Veritas broadens Linux support

By Heidi Biggar

With Dell, IBM, Intel, and Oracle at its side, Veritas Software this summer set its Linux strategy in motion for enterprise computing-a market Veritas and other storage vendors believe is now ripe with opportunity.

"We're seeing broad adoption of Linux in enterprise computing environments, [and we expect to see] a parallel movement on the storage side," says Kevin Reinis, vice president of strategic alliances and business development at Veritas.

Veritas recently expanded Linux support to its Cluster Server and ServPoint NAS software. (The company brought Linux support to NetBackup in 1999 and to Foundation Suite earlier this year.)

Analysts predict a significant increase in Linux server adoption this year. For example, International Data Corp. has called 2002 a breakout year for Linux and expects Linux servers to surpass Unix server shipments next year (see figure). In addition, Giga Information Group expects the Linux server market to jump from $2.5 billion in 2002 to $15 billion in 2007.

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With reliability, compatibility, and scalability issues now addressed by some versions of the open-source operating system, end users are increasingly willing to migrate Unix-and even Windows-applications to Linux to reduce IT expenses, including storage.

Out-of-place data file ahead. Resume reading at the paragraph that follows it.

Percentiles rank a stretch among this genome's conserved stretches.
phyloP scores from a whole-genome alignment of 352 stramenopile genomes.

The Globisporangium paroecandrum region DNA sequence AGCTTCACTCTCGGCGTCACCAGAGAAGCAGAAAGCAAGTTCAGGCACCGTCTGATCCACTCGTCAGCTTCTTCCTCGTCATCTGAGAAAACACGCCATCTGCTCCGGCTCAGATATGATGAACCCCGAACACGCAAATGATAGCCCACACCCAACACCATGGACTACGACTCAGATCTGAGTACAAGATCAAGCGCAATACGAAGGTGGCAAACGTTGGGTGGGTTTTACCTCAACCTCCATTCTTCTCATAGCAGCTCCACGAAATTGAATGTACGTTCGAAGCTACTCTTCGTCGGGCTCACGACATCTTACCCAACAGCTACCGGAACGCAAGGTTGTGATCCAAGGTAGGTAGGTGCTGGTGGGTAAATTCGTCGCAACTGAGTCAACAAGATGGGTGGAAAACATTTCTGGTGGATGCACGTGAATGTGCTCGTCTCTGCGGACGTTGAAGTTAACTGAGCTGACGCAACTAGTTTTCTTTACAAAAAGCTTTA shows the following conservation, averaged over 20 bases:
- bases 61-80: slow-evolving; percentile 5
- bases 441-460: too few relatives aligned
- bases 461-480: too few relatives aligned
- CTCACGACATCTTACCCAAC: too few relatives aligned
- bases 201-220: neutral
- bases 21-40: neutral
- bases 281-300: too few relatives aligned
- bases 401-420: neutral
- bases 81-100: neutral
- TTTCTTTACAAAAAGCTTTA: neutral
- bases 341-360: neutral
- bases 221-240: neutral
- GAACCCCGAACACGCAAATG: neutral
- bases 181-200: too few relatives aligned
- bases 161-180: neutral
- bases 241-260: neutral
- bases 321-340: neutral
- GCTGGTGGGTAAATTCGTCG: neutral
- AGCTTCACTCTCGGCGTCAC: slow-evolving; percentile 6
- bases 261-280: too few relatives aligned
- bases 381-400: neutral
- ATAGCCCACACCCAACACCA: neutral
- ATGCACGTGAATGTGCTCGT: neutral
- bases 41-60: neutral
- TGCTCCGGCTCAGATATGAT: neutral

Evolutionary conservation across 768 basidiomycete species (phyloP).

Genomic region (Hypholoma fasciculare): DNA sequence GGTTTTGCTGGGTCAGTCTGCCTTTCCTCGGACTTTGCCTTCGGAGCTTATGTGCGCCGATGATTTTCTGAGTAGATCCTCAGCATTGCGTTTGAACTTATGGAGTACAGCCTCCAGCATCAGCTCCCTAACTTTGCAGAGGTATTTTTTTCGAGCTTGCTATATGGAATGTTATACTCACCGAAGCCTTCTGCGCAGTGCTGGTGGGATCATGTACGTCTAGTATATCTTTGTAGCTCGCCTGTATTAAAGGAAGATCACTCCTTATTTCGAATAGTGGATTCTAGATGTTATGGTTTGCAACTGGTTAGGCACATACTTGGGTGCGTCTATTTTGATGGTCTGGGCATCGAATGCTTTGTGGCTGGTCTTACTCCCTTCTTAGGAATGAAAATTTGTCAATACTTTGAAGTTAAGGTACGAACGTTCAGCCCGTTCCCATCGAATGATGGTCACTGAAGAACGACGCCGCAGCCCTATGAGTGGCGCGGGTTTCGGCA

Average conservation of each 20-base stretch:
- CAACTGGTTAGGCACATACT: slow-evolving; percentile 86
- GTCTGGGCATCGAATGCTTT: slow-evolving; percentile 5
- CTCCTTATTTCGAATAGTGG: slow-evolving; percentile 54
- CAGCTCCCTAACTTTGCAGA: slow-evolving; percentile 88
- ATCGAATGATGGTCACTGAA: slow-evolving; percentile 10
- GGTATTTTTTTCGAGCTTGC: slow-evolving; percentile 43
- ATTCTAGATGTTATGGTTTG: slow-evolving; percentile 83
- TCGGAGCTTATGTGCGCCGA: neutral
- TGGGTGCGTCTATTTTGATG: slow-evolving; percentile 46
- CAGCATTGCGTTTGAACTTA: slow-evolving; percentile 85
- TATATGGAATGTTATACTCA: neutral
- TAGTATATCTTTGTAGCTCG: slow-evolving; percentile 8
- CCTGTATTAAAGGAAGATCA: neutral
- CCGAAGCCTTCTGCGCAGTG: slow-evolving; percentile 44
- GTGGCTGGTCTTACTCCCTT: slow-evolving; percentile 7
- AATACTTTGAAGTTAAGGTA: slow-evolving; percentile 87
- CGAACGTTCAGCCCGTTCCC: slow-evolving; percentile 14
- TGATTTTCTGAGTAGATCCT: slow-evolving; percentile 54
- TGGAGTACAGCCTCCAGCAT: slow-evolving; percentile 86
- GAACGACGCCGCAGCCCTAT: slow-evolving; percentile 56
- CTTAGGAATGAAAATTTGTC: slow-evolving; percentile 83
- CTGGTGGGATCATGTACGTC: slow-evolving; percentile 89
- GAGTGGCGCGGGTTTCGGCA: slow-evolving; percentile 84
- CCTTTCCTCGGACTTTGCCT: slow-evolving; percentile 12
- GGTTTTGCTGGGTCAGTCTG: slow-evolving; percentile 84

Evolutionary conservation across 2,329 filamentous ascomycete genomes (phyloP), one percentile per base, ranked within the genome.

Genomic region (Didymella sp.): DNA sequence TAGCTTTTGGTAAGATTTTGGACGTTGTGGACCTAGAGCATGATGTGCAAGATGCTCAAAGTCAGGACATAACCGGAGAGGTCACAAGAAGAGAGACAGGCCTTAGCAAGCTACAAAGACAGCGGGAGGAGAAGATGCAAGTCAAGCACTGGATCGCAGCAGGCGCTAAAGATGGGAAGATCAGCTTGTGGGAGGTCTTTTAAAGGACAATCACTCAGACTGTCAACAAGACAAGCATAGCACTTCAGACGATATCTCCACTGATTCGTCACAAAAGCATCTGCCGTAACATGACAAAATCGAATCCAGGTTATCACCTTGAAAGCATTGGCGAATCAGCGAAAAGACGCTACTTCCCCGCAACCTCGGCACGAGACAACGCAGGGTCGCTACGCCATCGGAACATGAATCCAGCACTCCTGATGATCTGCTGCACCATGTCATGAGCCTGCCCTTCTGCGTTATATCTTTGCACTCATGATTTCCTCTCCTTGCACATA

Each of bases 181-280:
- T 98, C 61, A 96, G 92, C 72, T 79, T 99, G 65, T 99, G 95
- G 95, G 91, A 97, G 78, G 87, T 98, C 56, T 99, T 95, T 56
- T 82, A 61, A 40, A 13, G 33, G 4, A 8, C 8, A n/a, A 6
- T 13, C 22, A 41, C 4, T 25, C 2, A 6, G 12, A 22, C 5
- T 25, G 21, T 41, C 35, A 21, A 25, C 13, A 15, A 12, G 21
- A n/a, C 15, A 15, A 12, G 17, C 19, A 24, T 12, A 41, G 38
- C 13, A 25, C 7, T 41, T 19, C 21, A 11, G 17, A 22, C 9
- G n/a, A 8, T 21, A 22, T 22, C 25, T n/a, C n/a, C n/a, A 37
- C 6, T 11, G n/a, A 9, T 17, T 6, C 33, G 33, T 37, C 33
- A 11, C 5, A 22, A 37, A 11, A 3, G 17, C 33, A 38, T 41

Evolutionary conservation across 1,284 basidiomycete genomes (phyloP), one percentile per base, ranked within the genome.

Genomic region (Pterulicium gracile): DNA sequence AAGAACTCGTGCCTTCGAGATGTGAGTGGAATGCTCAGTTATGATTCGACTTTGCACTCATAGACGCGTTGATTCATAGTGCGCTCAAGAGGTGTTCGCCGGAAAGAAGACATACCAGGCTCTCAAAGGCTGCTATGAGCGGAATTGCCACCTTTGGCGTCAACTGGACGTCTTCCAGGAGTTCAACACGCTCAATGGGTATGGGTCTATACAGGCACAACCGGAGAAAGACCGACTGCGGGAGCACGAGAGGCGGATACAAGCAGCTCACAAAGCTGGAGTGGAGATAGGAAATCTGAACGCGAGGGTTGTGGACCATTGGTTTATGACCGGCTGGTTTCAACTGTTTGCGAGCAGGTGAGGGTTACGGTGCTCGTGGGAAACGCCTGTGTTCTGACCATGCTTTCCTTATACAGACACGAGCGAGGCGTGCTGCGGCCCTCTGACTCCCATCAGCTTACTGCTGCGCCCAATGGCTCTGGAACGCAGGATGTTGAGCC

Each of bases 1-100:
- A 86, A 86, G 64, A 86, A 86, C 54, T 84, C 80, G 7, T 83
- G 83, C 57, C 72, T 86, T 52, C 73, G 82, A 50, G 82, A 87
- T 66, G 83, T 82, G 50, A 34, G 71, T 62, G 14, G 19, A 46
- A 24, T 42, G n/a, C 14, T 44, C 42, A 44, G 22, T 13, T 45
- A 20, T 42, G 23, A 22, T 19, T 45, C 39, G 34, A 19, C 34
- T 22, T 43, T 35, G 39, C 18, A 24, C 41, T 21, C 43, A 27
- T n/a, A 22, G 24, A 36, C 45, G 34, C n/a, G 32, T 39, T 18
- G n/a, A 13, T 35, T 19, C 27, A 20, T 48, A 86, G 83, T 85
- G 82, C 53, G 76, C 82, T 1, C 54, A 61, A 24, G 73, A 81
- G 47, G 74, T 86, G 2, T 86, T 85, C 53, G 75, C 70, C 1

Walter Nelson, senior manager of corporate systems at Amazon.com, says he has seen a significant reduction in licensing and maintenance fees, as well as staffing and training expenses, since migrating to Linux. Amazon.com embarked on its Linux restructuring project in January 2001. "Veritas' announcement [helped] put Linux on equal footing with other operating systems," according to Nelson. "It gives us more choices, and it adds to the viability of the operating system."

Similarly, Bill Watson, manager of system administration for The Weather Channel, plans to begin migrating applications to Linux to save money. He says that any concerns he had with the operating system's reliability and compatibility were addressed with the release of Red Hat Advanced Server. Watson says that Veritas' decision to port its clustering software and network- attached storage (NAS) appliance software to Linux strengthens his case to upper management for making the switch. The Weather Channel, which generates about 4TB to 5TB of new data each day, is in the process of migrating one major application from Solaris to Linux.

Giga analyst Stacey Quandt says that the price/performance benefits of a Linux infrastructure are most often realized by either migrating applications currently running on x86-based servers, or by consolidating workloads on an IBM mainframe.

Veritas' Linux software has been certified with IBM's Intel-based xSeries and Dell PowerEdge servers running Red Hat Advanced Server 2.1. Veritas plans to work with other companies to develop Linux solutions, embed Linux within fabrics, and distribute integrated Linux solutions. The company also plans to support IBM zSeries mainframes, Oracle 9i RAC, and Veritas SANPoint Control.

This article was originally published on September 01, 2002